When technologies arrive on the market, not only are most libraries interested; they also test a few and integrate them in selected applications and projects, writes Rafael Ball.
If revolutions are heralded, however, most libraries are cautious or even sceptical. In principle, this is not a bad thing, either, as many a (technical) revolution has turned out to be a big bluff or even a pure flight of fancy. The whole story only becomes trickier when new technologies and revolutions appear to call the future of libraries into question. By then at the latest, it is time to take a closer look at these things and build a well-founded opinion on them.
One such idea, which, for many people, is still a far cry away or even belongs in the realms of science fiction, is technical singularity, namely all the concepts that play at a point in time if machines become more intelligent than people – with all the consequences that this entails.
What this means for libraries and their services remains to be seen.
Whether libraries will still play a role in technical singularity might currently still be a question for the future and so far off that we don’t need to ponder it yet. Actually, however, libraries already perform services that use machines to render results more intelligent than human thought.
Anyone who generates insights by combining (freely) available data and reveals patterns that would not have been achieved through intellectual reasoning, for instance, has already made a contribution to machine intelligence. And this is merely the beginning.
The use of digitised and digitally born materials and data for a new combination of knowledge is in full swing. The previous mechanisms of the classical reception of the written word, citation when it is re-used and its incorporation into new knowledge components could be coming to an end.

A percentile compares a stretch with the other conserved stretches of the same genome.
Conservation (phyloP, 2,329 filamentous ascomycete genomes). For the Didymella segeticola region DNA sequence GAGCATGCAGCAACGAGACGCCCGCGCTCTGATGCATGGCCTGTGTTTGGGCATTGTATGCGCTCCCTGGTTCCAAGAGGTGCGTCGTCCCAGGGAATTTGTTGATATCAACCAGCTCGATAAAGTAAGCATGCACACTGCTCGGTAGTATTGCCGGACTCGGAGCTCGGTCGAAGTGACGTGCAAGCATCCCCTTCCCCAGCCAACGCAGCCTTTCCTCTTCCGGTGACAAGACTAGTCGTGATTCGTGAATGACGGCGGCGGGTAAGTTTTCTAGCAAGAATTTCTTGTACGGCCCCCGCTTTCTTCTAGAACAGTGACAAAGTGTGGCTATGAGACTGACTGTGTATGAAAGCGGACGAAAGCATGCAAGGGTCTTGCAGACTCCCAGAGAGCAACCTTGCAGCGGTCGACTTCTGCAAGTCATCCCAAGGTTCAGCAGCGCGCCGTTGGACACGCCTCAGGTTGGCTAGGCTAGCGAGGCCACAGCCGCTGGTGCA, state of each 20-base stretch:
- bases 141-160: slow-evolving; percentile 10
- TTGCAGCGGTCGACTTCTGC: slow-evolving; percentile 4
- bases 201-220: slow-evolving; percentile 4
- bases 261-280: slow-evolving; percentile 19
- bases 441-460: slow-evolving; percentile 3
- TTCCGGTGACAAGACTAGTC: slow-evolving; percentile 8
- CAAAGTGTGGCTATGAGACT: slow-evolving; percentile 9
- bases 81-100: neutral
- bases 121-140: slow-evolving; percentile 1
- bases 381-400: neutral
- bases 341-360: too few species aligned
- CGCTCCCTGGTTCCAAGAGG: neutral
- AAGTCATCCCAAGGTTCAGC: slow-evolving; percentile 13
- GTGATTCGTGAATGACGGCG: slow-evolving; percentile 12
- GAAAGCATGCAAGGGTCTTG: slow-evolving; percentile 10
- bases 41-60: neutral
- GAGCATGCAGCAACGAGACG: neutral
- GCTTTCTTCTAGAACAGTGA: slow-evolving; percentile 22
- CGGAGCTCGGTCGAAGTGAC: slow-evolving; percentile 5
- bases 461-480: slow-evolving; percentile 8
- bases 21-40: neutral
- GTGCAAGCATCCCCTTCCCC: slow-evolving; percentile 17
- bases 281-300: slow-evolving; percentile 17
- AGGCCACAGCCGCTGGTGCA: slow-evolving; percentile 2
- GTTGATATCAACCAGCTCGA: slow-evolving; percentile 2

Once again, art – and especially music and the understanding of its works here – is one step ahead: the Federal Constitutional Court in Germany has just authorised the permission-free use of samples for artistic design and does not see an infringement into copyright and ancillary protection rights for much longer. After all, the digital world allows the re-composition of contents and the creation of new patterns without any complex “copying” and citation.
Also and especially in science, digital recombination can be meaningful and the contents of previous fragments of knowledge yield insights that have not been possible until now. The hope remains that this will no longer be prohibited in future and that science will gain a sizeable slice of freedom as a result.
This also reveals where the journey of open science is really heading: namely way beyond uptight open access discussions, where contracts and licenses are scoured with bookkeeping pettiness, formalists compile unbearable Excel tables and this is sold as a transformation of the publishing industry.
The journey of open science is leading into a bright future of truly free science, where results are freely accessible and publication and reception will no longer be commercial products for the purpose of maximising corporate profits. And this future is a lot closer than technical singularity.
Rafael Ball is director of the ETH Library in Zurich, Switzerland